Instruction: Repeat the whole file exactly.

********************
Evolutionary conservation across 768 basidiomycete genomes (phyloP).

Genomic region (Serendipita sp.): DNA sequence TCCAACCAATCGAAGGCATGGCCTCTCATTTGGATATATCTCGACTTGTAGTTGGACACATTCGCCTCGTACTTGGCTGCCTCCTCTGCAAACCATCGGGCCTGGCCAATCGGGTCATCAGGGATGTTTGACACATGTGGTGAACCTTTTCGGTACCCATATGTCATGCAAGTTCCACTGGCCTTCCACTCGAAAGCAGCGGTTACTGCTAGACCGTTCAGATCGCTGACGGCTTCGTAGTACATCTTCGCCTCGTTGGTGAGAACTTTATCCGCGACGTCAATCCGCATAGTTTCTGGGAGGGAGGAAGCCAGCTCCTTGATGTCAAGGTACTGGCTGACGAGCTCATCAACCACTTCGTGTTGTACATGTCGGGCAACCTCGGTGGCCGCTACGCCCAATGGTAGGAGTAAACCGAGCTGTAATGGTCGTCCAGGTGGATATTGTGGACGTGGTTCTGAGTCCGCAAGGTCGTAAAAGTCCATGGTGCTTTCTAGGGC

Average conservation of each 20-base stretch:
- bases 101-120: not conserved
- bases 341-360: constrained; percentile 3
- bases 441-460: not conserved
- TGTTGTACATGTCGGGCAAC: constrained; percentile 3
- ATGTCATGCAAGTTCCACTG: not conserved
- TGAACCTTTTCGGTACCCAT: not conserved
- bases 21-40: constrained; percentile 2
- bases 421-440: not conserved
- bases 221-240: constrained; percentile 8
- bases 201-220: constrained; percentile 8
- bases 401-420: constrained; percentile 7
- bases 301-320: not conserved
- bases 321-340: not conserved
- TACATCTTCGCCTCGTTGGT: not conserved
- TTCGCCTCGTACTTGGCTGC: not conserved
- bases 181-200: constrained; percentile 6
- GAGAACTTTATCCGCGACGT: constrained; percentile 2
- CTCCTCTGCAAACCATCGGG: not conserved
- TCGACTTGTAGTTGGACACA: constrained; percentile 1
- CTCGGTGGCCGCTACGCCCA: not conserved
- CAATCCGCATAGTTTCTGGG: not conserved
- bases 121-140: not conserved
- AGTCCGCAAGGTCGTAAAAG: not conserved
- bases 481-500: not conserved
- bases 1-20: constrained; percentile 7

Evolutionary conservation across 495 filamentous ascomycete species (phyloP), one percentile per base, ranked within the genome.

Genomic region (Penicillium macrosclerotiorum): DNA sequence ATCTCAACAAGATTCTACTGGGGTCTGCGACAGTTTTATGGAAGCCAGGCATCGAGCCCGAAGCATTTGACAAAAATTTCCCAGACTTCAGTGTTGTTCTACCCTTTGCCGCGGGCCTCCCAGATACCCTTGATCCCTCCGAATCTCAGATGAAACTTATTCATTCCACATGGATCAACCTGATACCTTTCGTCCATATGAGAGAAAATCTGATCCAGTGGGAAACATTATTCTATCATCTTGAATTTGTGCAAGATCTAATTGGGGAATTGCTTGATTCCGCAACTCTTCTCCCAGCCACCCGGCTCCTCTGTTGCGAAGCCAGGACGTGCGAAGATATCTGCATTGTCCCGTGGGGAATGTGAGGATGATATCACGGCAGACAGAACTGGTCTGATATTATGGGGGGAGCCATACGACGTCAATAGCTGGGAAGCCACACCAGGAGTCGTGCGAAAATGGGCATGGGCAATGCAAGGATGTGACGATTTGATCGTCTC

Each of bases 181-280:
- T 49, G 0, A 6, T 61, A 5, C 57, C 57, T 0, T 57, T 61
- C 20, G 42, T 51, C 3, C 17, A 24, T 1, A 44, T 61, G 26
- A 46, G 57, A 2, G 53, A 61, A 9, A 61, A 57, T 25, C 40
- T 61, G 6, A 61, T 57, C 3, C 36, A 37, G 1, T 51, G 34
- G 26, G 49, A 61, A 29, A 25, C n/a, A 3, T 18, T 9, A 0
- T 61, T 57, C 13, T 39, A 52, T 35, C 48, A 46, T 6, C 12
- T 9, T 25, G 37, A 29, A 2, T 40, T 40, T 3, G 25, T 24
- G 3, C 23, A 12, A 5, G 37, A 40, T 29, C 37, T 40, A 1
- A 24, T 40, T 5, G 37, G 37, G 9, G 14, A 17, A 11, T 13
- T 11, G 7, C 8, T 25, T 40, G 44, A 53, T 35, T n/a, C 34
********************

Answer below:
Evolutionary conservation across 768 basidiomycete genomes (phyloP).

Genomic region (Serendipita sp.): DNA sequence TCCAACCAATCGAAGGCATGGCCTCTCATTTGGATATATCTCGACTTGTAGTTGGACACATTCGCCTCGTACTTGGCTGCCTCCTCTGCAAACCATCGGGCCTGGCCAATCGGGTCATCAGGGATGTTTGACACATGTGGTGAACCTTTTCGGTACCCATATGTCATGCAAGTTCCACTGGCCTTCCACTCGAAAGCAGCGGTTACTGCTAGACCGTTCAGATCGCTGACGGCTTCGTAGTACATCTTCGCCTCGTTGGTGAGAACTTTATCCGCGACGTCAATCCGCATAGTTTCTGGGAGGGAGGAAGCCAGCTCCTTGATGTCAAGGTACTGGCTGACGAGCTCATCAACCACTTCGTGTTGTACATGTCGGGCAACCTCGGTGGCCGCTACGCCCAATGGTAGGAGTAAACCGAGCTGTAATGGTCGTCCAGGTGGATATTGTGGACGTGGTTCTGAGTCCGCAAGGTCGTAAAAGTCCATGGTGCTTTCTAGGGC

Average conservation of each 20-base stretch:
- bases 101-120: not conserved
- bases 341-360: constrained; percentile 3
- bases 441-460: not conserved
- TGTTGTACATGTCGGGCAAC: constrained; percentile 3
- ATGTCATGCAAGTTCCACTG: not conserved
- TGAACCTTTTCGGTACCCAT: not conserved
- bases 21-40: constrained; percentile 2
- bases 421-440: not conserved
- bases 221-240: constrained; percentile 8
- bases 201-220: constrained; percentile 8
- bases 401-420: constrained; percentile 7
- bases 301-320: not conserved
- bases 321-340: not conserved
- TACATCTTCGCCTCGTTGGT: not conserved
- TTCGCCTCGTACTTGGCTGC: not conserved
- bases 181-200: constrained; percentile 6
- GAGAACTTTATCCGCGACGT: constrained; percentile 2
- CTCCTCTGCAAACCATCGGG: not conserved
- TCGACTTGTAGTTGGACACA: constrained; percentile 1
- CTCGGTGGCCGCTACGCCCA: not conserved
- CAATCCGCATAGTTTCTGGG: not conserved
- bases 121-140: not conserved
- AGTCCGCAAGGTCGTAAAAG: not conserved
- bases 481-500: not conserved
- bases 1-20: constrained; percentile 7

Evolutionary conservation across 495 filamentous ascomycete species (phyloP), one percentile per base, ranked within the genome.

Genomic region (Penicillium macrosclerotiorum): DNA sequence ATCTCAACAAGATTCTACTGGGGTCTGCGACAGTTTTATGGAAGCCAGGCATCGAGCCCGAAGCATTTGACAAAAATTTCCCAGACTTCAGTGTTGTTCTACCCTTTGCCGCGGGCCTCCCAGATACCCTTGATCCCTCCGAATCTCAGATGAAACTTATTCATTCCACATGGATCAACCTGATACCTTTCGTCCATATGAGAGAAAATCTGATCCAGTGGGAAACATTATTCTATCATCTTGAATTTGTGCAAGATCTAATTGGGGAATTGCTTGATTCCGCAACTCTTCTCCCAGCCACCCGGCTCCTCTGTTGCGAAGCCAGGACGTGCGAAGATATCTGCATTGTCCCGTGGGGAATGTGAGGATGATATCACGGCAGACAGAACTGGTCTGATATTATGGGGGGAGCCATACGACGTCAATAGCTGGGAAGCCACACCAGGAGTCGTGCGAAAATGGGCATGGGCAATGCAAGGATGTGACGATTTGATCGTCTC

Each of bases 181-280:
- T 49, G 0, A 6, T 61, A 5, C 57, C 57, T 0, T 57, T 61
- C 20, G 42, T 51, C 3, C 17, A 24, T 1, A 44, T 61, G 26
- A 46, G 57, A 2, G 53, A 61, A 9, A 61, A 57, T 25, C 40
- T 61, G 6, A 61, T 57, C 3, C 36, A 37, G 1, T 51, G 34
- G 26, G 49, A 61, A 29, A 25, C n/a, A 3, T 18, T 9, A 0
- T 61, T 57, C 13, T 39, A 52, T 35, C 48, A 46, T 6, C 12
- T 9, T 25, G 37, A 29, A 2, T 40, T 40, T 3, G 25, T 24
- G 3, C 23, A 12, A 5, G 37, A 40, T 29, C 37, T 40, A 1
- A 24, T 40, T 5, G 37, G 37, G 9, G 14, A 17, A 11, T 13
- T 11, G 7, C 8, T 25, T 40, G 44, A 53, T 35, T n/a, C 34